They say that some things in life won't be realized until you get a little older.
I've been stubborn to coming around the following truth I'm about to profess, but I think it's time to admit it.
I'm ashamed to say this: but millennials, we are lazy as hell.
Our previous generation was right and there is no doubt about it -- something is off about how we motivate ourselves to work and succeed. Whether it is the constant seeking for external gratification from social media likes or instant approval, we have driven ourselves past a cliff of honest expectations and gradual self-improvement.
A year after graduating from college has given me this epiphany. Looking at all of the current graduates before and after me there is an alarming sense of high expectation and resistance to do anything that isn't trendy or current to the status quo of those around them.
Disclaimer: I graduated from the University of Pennsylvania, an Ivy League pre-professional social scene that is filled with passionate and intellectual minds but also entitled brats and exuberant transgressions.
Across the aisle, lots of people my age are doing what they are told is the right thing rather than figuring out what that means for themselves. I live in a timeline that is filled with activist posts and thoughts, but they come from the young finger tips of young professionals working in corporate offices.
To put it bluntly, our laziness isn't defined by our physical ability to do actual work -- but in the audacity to actually stand for something and risk doing it.
When I attended Penn, there were many youth organizers and public servants involved in doing community service and mentorship programs. Today, unless they choose to do Teach for America or go to grad school, they're consultants and Google/Wall Street employees.
Their voices are now reduced to Tweets and Facebook updates rather than being enacting their passion to do work that they care about.
And let's stop acting like it's only about the money -- some of these millennials are not getting paid any much higher or lower than those who do act on their true aspirations.
Sure, these salaries might be higher than a freelance musician or personal designer, but our entire philosophy has been based on looking busy rather than actually producing anything.
For example, if you are under 30, I challenge you to scroll down your social media timeline at your fellow peers. Take a shot... of coffee, if you are at work... each time you see someone posting a selfies image of them "busy on the job" or "making moves."
Now take a double shot if that job isn't anywhere near their actual professional pursuits or passions. You should be either drunk or highly caffeinated by now.
And this isn't just our fault. I blame our parents and the generation before us.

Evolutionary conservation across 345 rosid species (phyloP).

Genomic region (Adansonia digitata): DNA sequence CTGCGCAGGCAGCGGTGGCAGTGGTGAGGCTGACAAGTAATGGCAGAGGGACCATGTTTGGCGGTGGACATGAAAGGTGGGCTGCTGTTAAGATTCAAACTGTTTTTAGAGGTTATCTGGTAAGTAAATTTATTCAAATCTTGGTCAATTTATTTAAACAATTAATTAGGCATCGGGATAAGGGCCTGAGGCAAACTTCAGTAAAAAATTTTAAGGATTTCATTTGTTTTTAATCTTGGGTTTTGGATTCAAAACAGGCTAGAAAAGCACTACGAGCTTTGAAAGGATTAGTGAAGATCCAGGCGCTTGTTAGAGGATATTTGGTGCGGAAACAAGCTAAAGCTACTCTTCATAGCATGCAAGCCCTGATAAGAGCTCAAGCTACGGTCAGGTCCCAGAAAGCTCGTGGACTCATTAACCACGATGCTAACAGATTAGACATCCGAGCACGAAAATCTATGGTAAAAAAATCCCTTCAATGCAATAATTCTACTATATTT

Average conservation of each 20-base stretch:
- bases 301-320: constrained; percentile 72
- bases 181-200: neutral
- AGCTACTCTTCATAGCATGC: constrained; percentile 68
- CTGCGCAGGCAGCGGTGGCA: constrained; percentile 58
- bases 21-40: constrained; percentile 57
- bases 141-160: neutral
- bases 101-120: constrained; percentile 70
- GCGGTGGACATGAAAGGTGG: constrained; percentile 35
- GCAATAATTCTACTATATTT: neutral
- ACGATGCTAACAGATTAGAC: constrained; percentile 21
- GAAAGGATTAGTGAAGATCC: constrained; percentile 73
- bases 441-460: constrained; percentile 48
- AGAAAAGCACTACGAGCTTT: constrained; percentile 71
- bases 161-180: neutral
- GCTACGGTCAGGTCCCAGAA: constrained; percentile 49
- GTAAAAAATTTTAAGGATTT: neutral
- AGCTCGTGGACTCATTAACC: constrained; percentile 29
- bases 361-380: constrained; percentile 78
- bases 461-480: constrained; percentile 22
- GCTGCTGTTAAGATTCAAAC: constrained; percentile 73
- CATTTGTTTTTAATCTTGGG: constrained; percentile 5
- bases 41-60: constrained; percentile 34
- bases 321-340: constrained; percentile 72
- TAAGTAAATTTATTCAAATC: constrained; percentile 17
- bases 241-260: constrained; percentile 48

Yes, those original hippie-MTV watching-gangsta rap listening crew are now trying to parent us better with all of these damn self-help books and after school tutoring/ coaching that has made us less confident and more robotic than ever.
The generation before us excelled because they were able to make mistakes and grow from them. We live in a current atmosphere that doesn't know what a mistake looks like and when they do encounter one believes that death is upon them.
I can't begin to recall how many times I have been nauseated from hearing the whining of peers think they were not going to amount to anything after receiving a "C" on a midterm -- because they were raised by parents who seriously made them think they were worthless if they got one.
Since graduating, I have learned a lot about developing my own personal since of real goals and expectations. When I first moved out, others around me were so pressed on having the best apartment, newest car, and compromising their personal goals to score a job that paid them the highest salary.
You would think that we were in our 30s raising families the way some people spoke of what kind of life they wanted straight out of college.
At first, I felt the pressure of trying to balance my budget to get what was presumably a "nice spot" downtown in Philadelphia. But then I had a "WTF am I doing?" moment and got real with myself.
Who am I doing this for?
That's the question every millennial my age need to think carefully about. Too often we are quoting books and magazine articles as to why we make the decisions we make. STOP IT. Because neither those publications nor television shows are going to take you out of excessive debt or boost your confidence -- you have to do that your damn self.
So I got to a point where I realized that how I was going to be living was going to be based on how old I was. I was going to live my age.
I'm 23 and a young professional. My studio apartment is in West Philly and I'm blessed to live comfortably and pay less than $500 a month for it. And no, I'm not living all the way in the boondocks to keep it.
I left my initial corporate media pursuits behind to pursue my passion for multimedia journalism full-time, and build my own brand. So I'm not working crazy 60-hour a week jobs that are taking me away from spending time with my friends and focusing on my real dreams. And no, I don't have the crazy paycheck they have that I most likely wouldn't be able to spend anyway.
But what I do have is my sense of agency to enact the type of change that is necessary to help solve some of the major issues in my community. I don't just post Facebook statuses about poverty; I actually get to interact with the homeless. I'm not waiting until I am 40 to feel important enough to make a change...I'm out there thinking about the now.
Because if there is anything millennials should know today is that one day we won't be one. And our youth shouldn't be wasted on our laziness to recognize that.